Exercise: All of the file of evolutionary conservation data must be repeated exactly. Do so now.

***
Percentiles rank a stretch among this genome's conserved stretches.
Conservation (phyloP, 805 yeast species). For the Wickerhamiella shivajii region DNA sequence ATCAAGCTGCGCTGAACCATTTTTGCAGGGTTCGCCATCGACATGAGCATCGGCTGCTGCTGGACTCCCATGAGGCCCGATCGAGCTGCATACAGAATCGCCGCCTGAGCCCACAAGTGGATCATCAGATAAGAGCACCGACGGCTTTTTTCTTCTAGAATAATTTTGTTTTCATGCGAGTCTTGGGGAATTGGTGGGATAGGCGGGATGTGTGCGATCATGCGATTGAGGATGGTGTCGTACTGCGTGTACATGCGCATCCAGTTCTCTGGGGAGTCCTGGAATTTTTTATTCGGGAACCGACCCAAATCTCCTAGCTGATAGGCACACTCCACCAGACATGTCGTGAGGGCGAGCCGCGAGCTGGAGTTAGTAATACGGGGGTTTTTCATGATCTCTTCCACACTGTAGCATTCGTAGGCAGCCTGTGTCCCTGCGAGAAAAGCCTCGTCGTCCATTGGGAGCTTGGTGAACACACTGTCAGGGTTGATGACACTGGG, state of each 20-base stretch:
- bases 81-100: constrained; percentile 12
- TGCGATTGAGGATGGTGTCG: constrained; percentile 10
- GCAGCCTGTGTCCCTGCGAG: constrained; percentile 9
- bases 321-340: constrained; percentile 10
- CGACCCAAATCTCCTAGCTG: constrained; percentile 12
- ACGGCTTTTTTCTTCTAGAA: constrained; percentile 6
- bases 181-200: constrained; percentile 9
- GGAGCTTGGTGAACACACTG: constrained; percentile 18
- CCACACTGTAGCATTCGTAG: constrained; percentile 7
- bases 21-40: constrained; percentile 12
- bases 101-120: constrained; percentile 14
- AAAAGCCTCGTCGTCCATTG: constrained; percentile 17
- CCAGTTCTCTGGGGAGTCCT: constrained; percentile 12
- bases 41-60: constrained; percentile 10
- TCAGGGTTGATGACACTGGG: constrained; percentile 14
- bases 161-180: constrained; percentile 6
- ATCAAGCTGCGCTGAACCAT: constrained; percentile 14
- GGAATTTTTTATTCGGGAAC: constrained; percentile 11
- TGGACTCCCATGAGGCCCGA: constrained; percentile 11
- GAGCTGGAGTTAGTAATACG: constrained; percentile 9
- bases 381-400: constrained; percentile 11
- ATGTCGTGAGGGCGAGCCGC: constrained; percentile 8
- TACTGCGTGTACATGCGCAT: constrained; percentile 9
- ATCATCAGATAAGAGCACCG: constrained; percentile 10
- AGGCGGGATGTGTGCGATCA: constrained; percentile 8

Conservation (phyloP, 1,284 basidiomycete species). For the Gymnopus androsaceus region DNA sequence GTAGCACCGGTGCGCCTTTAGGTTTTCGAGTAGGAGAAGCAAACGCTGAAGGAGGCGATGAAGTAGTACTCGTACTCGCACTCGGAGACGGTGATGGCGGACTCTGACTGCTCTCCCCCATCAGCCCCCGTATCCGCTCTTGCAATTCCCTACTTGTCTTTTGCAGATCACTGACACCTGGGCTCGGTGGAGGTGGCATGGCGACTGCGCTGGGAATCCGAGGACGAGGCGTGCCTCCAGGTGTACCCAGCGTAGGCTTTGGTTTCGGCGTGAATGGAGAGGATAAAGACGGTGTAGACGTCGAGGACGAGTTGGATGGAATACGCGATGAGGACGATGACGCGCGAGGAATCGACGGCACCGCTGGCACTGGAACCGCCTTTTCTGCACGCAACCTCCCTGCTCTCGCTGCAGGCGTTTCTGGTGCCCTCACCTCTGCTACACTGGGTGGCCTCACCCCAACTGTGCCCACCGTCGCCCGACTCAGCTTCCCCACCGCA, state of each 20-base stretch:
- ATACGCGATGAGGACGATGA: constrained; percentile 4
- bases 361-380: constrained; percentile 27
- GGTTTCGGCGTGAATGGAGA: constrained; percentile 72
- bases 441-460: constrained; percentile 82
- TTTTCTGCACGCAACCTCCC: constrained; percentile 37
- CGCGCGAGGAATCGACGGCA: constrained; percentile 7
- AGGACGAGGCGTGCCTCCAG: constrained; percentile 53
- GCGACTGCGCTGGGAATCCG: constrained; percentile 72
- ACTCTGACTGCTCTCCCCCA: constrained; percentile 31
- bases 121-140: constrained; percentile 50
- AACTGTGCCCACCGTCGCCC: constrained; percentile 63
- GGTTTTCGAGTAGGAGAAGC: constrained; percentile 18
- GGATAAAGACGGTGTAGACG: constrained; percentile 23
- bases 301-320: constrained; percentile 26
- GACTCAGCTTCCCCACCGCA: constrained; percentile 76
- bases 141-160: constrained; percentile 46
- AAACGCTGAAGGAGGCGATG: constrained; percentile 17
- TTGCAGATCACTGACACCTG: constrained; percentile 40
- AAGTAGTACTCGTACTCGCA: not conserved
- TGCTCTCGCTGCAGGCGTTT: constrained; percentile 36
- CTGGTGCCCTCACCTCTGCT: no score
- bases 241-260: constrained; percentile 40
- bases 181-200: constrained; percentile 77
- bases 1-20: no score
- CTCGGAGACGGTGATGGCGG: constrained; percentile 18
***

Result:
Percentiles rank a stretch among this genome's conserved stretches.
Conservation (phyloP, 805 yeast species). For the Wickerhamiella shivajii region DNA sequence ATCAAGCTGCGCTGAACCATTTTTGCAGGGTTCGCCATCGACATGAGCATCGGCTGCTGCTGGACTCCCATGAGGCCCGATCGAGCTGCATACAGAATCGCCGCCTGAGCCCACAAGTGGATCATCAGATAAGAGCACCGACGGCTTTTTTCTTCTAGAATAATTTTGTTTTCATGCGAGTCTTGGGGAATTGGTGGGATAGGCGGGATGTGTGCGATCATGCGATTGAGGATGGTGTCGTACTGCGTGTACATGCGCATCCAGTTCTCTGGGGAGTCCTGGAATTTTTTATTCGGGAACCGACCCAAATCTCCTAGCTGATAGGCACACTCCACCAGACATGTCGTGAGGGCGAGCCGCGAGCTGGAGTTAGTAATACGGGGGTTTTTCATGATCTCTTCCACACTGTAGCATTCGTAGGCAGCCTGTGTCCCTGCGAGAAAAGCCTCGTCGTCCATTGGGAGCTTGGTGAACACACTGTCAGGGTTGATGACACTGGG, state of each 20-base stretch:
- bases 81-100: constrained; percentile 12
- TGCGATTGAGGATGGTGTCG: constrained; percentile 10
- GCAGCCTGTGTCCCTGCGAG: constrained; percentile 9
- bases 321-340: constrained; percentile 10
- CGACCCAAATCTCCTAGCTG: constrained; percentile 12
- ACGGCTTTTTTCTTCTAGAA: constrained; percentile 6
- bases 181-200: constrained; percentile 9
- GGAGCTTGGTGAACACACTG: constrained; percentile 18
- CCACACTGTAGCATTCGTAG: constrained; percentile 7
- bases 21-40: constrained; percentile 12
- bases 101-120: constrained; percentile 14
- AAAAGCCTCGTCGTCCATTG: constrained; percentile 17
- CCAGTTCTCTGGGGAGTCCT: constrained; percentile 12
- bases 41-60: constrained; percentile 10
- TCAGGGTTGATGACACTGGG: constrained; percentile 14
- bases 161-180: constrained; percentile 6
- ATCAAGCTGCGCTGAACCAT: constrained; percentile 14
- GGAATTTTTTATTCGGGAAC: constrained; percentile 11
- TGGACTCCCATGAGGCCCGA: constrained; percentile 11
- GAGCTGGAGTTAGTAATACG: constrained; percentile 9
- bases 381-400: constrained; percentile 11
- ATGTCGTGAGGGCGAGCCGC: constrained; percentile 8
- TACTGCGTGTACATGCGCAT: constrained; percentile 9
- ATCATCAGATAAGAGCACCG: constrained; percentile 10
- AGGCGGGATGTGTGCGATCA: constrained; percentile 8

Conservation (phyloP, 1,284 basidiomycete species). For the Gymnopus androsaceus region DNA sequence GTAGCACCGGTGCGCCTTTAGGTTTTCGAGTAGGAGAAGCAAACGCTGAAGGAGGCGATGAAGTAGTACTCGTACTCGCACTCGGAGACGGTGATGGCGGACTCTGACTGCTCTCCCCCATCAGCCCCCGTATCCGCTCTTGCAATTCCCTACTTGTCTTTTGCAGATCACTGACACCTGGGCTCGGTGGAGGTGGCATGGCGACTGCGCTGGGAATCCGAGGACGAGGCGTGCCTCCAGGTGTACCCAGCGTAGGCTTTGGTTTCGGCGTGAATGGAGAGGATAAAGACGGTGTAGACGTCGAGGACGAGTTGGATGGAATACGCGATGAGGACGATGACGCGCGAGGAATCGACGGCACCGCTGGCACTGGAACCGCCTTTTCTGCACGCAACCTCCCTGCTCTCGCTGCAGGCGTTTCTGGTGCCCTCACCTCTGCTACACTGGGTGGCCTCACCCCAACTGTGCCCACCGTCGCCCGACTCAGCTTCCCCACCGCA, state of each 20-base stretch:
- ATACGCGATGAGGACGATGA: constrained; percentile 4
- bases 361-380: constrained; percentile 27
- GGTTTCGGCGTGAATGGAGA: constrained; percentile 72
- bases 441-460: constrained; percentile 82
- TTTTCTGCACGCAACCTCCC: constrained; percentile 37
- CGCGCGAGGAATCGACGGCA: constrained; percentile 7
- AGGACGAGGCGTGCCTCCAG: constrained; percentile 53
- GCGACTGCGCTGGGAATCCG: constrained; percentile 72
- ACTCTGACTGCTCTCCCCCA: constrained; percentile 31
- bases 121-140: constrained; percentile 50
- AACTGTGCCCACCGTCGCCC: constrained; percentile 63
- GGTTTTCGAGTAGGAGAAGC: constrained; percentile 18
- GGATAAAGACGGTGTAGACG: constrained; percentile 23
- bases 301-320: constrained; percentile 26
- GACTCAGCTTCCCCACCGCA: constrained; percentile 76
- bases 141-160: constrained; percentile 46
- AAACGCTGAAGGAGGCGATG: constrained; percentile 17
- TTGCAGATCACTGACACCTG: constrained; percentile 40
- AAGTAGTACTCGTACTCGCA: not conserved
- TGCTCTCGCTGCAGGCGTTT: constrained; percentile 36
- CTGGTGCCCTCACCTCTGCT: no score
- bases 241-260: constrained; percentile 40
- bases 181-200: constrained; percentile 77
- bases 1-20: no score
- CTCGGAGACGGTGATGGCGG: constrained; percentile 18